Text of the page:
But it’s not always fun in the sun when you catch your cat with narrowed pupils. If a cat’s pupils become thin slits when they’re not in a bright environment, they’re generally angry or ready to attack. You might also notice their eyes seem squinted or half-closed.
“Squinting eyelids with contracted pupils at the same time is usually a strong warning signal,” Quandt says, adding that a quickly contracting pupil means the cat may be focusing on (and ready to attack!) something they consider prey.
Other key signs of a pre-combat aggressive stance include:
- Ears that are upright, pointed back, or flattened against the head
- Hard, direct staring
- Growling, yowling, hissing, and spitting
- Fur bristling and hackles raised
- A twitching, thumping, thrashing, or very stiff tail
- Crouched position or stiff and tense body
- Bared teeth
Can Changes In Your Cat’s Eyes Mean They Have A Health Problem?
Cats tend to hide pain and illnesses, an evolutionary trait that helps keep them safe from predators. But their eyes can offer some clues to their health as well as their mood.
“The size of the pupil is also a function of the amount of light present and sometimes indicates the health of the cat,” Quandt says. “Unevenly sized pupils, or pupils that don’t contract when exposed to light, may indicate a medication condition, and a prompt vet visit is in order.”
Cats with the ophthalmological disorder anisocoria have uneven pupil sizes, with one pupil larger than the other. Causes of anisocoria include glaucoma, seizures, and head trauma.
This condition can also be a sign of severe or life-threatening health conditions, including:
- Eye cancer
- Brain tumors
- Feline immunodeficiency virus
- Feline leukemia
- Parasitic infections like toxoplasmosis
If you notice one of your cat’s pupils is dilated and the other isn’t, contact your vet right away. Emergency veterinary care may help prevent or delay blindness.
Other cat eye problems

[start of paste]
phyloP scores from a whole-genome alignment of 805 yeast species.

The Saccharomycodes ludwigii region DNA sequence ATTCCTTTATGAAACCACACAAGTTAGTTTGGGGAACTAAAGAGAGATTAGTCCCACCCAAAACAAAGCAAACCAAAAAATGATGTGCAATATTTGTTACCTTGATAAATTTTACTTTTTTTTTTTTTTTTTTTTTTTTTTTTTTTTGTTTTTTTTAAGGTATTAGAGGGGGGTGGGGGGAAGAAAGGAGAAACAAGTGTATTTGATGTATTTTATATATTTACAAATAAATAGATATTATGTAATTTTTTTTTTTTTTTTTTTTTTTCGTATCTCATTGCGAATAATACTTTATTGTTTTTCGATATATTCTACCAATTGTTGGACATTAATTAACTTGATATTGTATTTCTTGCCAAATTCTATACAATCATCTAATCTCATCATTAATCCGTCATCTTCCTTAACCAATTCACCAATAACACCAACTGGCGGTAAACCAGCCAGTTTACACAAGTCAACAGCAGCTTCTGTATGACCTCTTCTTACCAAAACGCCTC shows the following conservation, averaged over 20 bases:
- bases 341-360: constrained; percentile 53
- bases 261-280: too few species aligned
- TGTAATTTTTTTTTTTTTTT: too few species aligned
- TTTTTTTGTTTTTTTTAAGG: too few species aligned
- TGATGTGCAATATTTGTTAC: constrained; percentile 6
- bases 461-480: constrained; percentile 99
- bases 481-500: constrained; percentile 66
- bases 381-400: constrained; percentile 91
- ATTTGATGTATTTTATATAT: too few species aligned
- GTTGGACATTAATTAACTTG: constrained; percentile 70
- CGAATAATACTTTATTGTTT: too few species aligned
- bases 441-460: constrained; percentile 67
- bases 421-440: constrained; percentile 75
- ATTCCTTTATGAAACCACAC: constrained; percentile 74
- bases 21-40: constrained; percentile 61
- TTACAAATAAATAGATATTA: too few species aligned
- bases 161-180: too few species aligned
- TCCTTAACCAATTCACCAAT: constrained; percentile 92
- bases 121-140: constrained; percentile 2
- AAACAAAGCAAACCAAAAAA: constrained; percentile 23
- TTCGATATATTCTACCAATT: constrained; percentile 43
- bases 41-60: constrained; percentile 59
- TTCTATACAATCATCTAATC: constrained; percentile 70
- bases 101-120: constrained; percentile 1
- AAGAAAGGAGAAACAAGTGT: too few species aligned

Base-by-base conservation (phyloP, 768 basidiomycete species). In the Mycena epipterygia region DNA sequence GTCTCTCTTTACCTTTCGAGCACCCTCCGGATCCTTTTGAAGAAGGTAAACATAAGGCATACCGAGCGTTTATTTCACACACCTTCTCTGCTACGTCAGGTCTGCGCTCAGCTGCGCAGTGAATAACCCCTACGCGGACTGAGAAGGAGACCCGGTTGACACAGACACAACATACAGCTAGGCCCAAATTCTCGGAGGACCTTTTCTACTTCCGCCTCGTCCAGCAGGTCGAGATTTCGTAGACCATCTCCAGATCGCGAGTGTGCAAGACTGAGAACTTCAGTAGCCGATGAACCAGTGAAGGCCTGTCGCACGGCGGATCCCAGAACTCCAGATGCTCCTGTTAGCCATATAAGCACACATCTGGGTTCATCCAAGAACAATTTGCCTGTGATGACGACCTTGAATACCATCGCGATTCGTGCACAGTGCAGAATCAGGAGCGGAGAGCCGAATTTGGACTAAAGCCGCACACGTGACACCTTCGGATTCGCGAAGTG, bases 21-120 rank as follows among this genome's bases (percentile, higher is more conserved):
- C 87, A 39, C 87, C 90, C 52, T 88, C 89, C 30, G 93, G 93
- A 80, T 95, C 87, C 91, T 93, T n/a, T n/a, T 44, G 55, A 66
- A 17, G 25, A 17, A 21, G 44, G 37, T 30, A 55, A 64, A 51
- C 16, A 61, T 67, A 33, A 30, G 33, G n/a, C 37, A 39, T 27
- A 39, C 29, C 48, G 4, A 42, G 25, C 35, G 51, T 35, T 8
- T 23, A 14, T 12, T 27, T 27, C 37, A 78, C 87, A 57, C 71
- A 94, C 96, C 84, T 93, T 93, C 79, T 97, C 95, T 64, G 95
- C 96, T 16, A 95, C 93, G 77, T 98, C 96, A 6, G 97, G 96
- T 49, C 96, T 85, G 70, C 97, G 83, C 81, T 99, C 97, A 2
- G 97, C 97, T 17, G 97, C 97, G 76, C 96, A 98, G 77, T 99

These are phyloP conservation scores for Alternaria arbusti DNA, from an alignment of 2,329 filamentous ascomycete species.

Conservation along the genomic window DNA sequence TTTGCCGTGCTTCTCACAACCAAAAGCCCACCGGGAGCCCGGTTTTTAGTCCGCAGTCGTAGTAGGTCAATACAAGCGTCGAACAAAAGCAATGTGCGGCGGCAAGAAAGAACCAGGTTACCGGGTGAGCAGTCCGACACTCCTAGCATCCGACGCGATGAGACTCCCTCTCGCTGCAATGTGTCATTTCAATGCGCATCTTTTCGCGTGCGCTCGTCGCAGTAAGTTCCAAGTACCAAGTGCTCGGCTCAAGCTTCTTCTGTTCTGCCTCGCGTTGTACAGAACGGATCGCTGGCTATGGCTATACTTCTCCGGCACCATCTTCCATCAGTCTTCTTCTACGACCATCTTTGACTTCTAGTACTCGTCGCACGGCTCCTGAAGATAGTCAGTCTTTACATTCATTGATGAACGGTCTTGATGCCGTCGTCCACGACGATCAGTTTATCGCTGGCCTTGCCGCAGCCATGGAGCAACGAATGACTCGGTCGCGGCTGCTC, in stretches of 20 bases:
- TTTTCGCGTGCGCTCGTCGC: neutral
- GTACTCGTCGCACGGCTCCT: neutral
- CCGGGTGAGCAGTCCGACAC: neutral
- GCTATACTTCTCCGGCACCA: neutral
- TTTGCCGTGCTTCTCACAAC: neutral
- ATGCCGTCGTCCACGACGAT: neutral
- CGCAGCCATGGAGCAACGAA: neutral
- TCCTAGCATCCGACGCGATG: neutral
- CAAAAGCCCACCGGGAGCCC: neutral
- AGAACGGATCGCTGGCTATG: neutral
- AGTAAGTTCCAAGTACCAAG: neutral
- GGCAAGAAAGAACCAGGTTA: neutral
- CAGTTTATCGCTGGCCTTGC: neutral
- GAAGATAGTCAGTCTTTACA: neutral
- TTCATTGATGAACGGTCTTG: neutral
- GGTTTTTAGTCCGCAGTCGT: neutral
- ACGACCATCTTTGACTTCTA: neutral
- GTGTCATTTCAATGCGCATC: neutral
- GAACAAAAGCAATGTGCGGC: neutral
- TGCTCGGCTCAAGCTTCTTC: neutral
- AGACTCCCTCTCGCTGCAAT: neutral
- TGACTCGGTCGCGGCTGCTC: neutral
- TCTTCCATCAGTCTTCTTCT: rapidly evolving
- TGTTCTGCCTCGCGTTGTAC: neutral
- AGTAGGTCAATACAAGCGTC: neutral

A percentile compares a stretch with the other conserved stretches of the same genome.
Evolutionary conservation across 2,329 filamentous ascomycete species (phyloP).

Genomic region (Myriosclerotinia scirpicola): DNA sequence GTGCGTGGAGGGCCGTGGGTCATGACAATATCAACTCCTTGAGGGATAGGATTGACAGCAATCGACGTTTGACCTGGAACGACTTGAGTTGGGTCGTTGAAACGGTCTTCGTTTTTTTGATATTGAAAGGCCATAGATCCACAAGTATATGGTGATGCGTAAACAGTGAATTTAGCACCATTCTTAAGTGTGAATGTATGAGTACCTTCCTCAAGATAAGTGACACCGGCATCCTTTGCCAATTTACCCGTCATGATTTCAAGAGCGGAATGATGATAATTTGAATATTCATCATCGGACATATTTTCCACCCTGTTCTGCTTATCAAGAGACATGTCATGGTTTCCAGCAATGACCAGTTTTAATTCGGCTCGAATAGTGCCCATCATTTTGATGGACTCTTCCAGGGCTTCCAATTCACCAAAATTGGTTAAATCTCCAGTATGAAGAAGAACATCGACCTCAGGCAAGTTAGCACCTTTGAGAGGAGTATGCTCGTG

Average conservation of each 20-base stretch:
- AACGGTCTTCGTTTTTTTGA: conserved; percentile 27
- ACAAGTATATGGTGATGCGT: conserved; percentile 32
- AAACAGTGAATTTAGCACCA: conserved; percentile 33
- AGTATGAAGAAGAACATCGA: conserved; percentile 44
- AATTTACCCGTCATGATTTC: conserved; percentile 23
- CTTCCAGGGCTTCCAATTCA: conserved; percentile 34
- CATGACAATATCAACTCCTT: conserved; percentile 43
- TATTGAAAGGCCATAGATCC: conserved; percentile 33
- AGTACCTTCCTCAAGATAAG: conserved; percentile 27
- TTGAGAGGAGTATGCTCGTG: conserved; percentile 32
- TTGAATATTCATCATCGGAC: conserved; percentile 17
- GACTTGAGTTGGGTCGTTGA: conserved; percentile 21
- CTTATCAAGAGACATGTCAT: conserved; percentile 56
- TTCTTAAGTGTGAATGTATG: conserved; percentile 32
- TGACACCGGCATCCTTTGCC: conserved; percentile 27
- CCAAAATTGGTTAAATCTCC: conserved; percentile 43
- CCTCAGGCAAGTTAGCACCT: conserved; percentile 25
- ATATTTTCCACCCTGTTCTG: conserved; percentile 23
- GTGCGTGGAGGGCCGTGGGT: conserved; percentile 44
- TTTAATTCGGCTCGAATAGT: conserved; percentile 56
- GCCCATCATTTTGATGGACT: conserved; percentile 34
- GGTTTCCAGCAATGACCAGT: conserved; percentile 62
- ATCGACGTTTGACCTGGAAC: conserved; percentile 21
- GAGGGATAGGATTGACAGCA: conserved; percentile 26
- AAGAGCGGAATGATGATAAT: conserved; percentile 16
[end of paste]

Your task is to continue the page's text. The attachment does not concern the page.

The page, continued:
A cat who keeps squinting may have an eye issue that’s causing pain and discomfort, including these health conditions:
- Feline conjunctivitis
- Keratoconjunctivitis sicca, or “dry eye”
- Feline glaucoma
- Corneal ulcers
- Bacterial or viral infections
Signs to pay attention to
You’ll want to contact your vet if your cat seems to paw and rub at their eyes more than usual, or you notice they have:
- Reddened, pink, or bloodshot eyes
- Squinting or swollen eyes
- Runny discharge
- Uneven pupil sizes
- Watery eyes
- Coughing, sneezing, and wheezing
- An inflamed third eyelid
- Itchy skin and rash
- Digestive system upset, like gas, vomiting, diarrhea
- Dull or cloudy eyes
- Less energy or seems fatigued and lethargic
If you can’t reach your vet and your cat has red eyes with discharge, you may want to call your local 24-hour vet for more guidance. They may suggest bringing your cat in right away.
How Can You Tell If A Cat Has Vision Problems?
In some cases, cats may develop vision problems with no outward signs of redness, discharge, or changes in pupil size.
You may notice, however, that they:
- Trip or fall when climbing stairs
- Bump into furniture or walls
- Act more fearful and cautious
- Spend more time in their favorite hiding places
- Have less interest in playing
- Struggle to find their food bowl and litter box
- Walk in a crouched position
- Can no longer jump or climb easily, if at all
Even if your cat’s eyes seem perfectly fine, these signs may point to vision loss. Your vet can examine your cat’s eyes carefully and help determine the cause.
If your cat does lose their sight, know they can absolutely still have a full and happy life! Even if they can’t see you, don’t be surprised if they come running at the sound of your voice.